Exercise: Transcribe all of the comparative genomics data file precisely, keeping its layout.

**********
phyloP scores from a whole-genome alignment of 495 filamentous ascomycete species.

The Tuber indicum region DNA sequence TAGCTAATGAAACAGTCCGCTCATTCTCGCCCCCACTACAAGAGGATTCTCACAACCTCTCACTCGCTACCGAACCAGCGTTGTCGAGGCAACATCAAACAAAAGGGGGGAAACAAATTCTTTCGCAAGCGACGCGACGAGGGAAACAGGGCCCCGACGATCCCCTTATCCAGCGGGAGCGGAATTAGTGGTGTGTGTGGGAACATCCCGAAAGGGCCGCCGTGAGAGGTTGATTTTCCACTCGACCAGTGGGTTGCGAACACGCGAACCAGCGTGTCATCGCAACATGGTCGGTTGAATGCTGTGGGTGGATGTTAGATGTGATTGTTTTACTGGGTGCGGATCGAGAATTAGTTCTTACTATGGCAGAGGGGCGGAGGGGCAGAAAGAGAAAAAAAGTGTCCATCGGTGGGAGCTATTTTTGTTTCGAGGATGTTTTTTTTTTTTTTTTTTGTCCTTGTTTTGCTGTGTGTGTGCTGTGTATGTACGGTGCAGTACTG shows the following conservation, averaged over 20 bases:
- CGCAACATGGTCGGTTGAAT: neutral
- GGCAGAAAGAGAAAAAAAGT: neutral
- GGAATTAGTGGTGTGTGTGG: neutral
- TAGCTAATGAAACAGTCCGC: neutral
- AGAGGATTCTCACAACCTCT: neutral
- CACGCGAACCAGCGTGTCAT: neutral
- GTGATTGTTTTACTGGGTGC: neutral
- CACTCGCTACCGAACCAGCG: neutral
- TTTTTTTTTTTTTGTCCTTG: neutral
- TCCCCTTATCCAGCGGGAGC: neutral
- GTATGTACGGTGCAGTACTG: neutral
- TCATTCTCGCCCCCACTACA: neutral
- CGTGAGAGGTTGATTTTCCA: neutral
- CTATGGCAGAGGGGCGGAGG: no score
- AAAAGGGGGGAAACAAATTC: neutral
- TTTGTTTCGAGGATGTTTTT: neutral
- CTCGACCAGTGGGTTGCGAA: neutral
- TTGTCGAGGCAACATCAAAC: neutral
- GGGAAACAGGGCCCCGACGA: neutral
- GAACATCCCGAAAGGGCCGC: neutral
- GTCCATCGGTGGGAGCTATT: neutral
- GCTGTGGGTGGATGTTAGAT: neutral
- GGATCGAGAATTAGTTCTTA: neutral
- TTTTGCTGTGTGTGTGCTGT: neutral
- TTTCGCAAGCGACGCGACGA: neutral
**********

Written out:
phyloP scores from a whole-genome alignment of 495 filamentous ascomycete species.

The Tuber indicum region DNA sequence TAGCTAATGAAACAGTCCGCTCATTCTCGCCCCCACTACAAGAGGATTCTCACAACCTCTCACTCGCTACCGAACCAGCGTTGTCGAGGCAACATCAAACAAAAGGGGGGAAACAAATTCTTTCGCAAGCGACGCGACGAGGGAAACAGGGCCCCGACGATCCCCTTATCCAGCGGGAGCGGAATTAGTGGTGTGTGTGGGAACATCCCGAAAGGGCCGCCGTGAGAGGTTGATTTTCCACTCGACCAGTGGGTTGCGAACACGCGAACCAGCGTGTCATCGCAACATGGTCGGTTGAATGCTGTGGGTGGATGTTAGATGTGATTGTTTTACTGGGTGCGGATCGAGAATTAGTTCTTACTATGGCAGAGGGGCGGAGGGGCAGAAAGAGAAAAAAAGTGTCCATCGGTGGGAGCTATTTTTGTTTCGAGGATGTTTTTTTTTTTTTTTTTTGTCCTTGTTTTGCTGTGTGTGTGCTGTGTATGTACGGTGCAGTACTG shows the following conservation, averaged over 20 bases:
- CGCAACATGGTCGGTTGAAT: neutral
- GGCAGAAAGAGAAAAAAAGT: neutral
- GGAATTAGTGGTGTGTGTGG: neutral
- TAGCTAATGAAACAGTCCGC: neutral
- AGAGGATTCTCACAACCTCT: neutral
- CACGCGAACCAGCGTGTCAT: neutral
- GTGATTGTTTTACTGGGTGC: neutral
- CACTCGCTACCGAACCAGCG: neutral
- TTTTTTTTTTTTTGTCCTTG: neutral
- TCCCCTTATCCAGCGGGAGC: neutral
- GTATGTACGGTGCAGTACTG: neutral
- TCATTCTCGCCCCCACTACA: neutral
- CGTGAGAGGTTGATTTTCCA: neutral
- CTATGGCAGAGGGGCGGAGG: no score
- AAAAGGGGGGAAACAAATTC: neutral
- TTTGTTTCGAGGATGTTTTT: neutral
- CTCGACCAGTGGGTTGCGAA: neutral
- TTGTCGAGGCAACATCAAAC: neutral
- GGGAAACAGGGCCCCGACGA: neutral
- GAACATCCCGAAAGGGCCGC: neutral
- GTCCATCGGTGGGAGCTATT: neutral
- GCTGTGGGTGGATGTTAGAT: neutral
- GGATCGAGAATTAGTTCTTA: neutral
- TTTTGCTGTGTGTGTGCTGT: neutral
- TTTCGCAAGCGACGCGACGA: neutral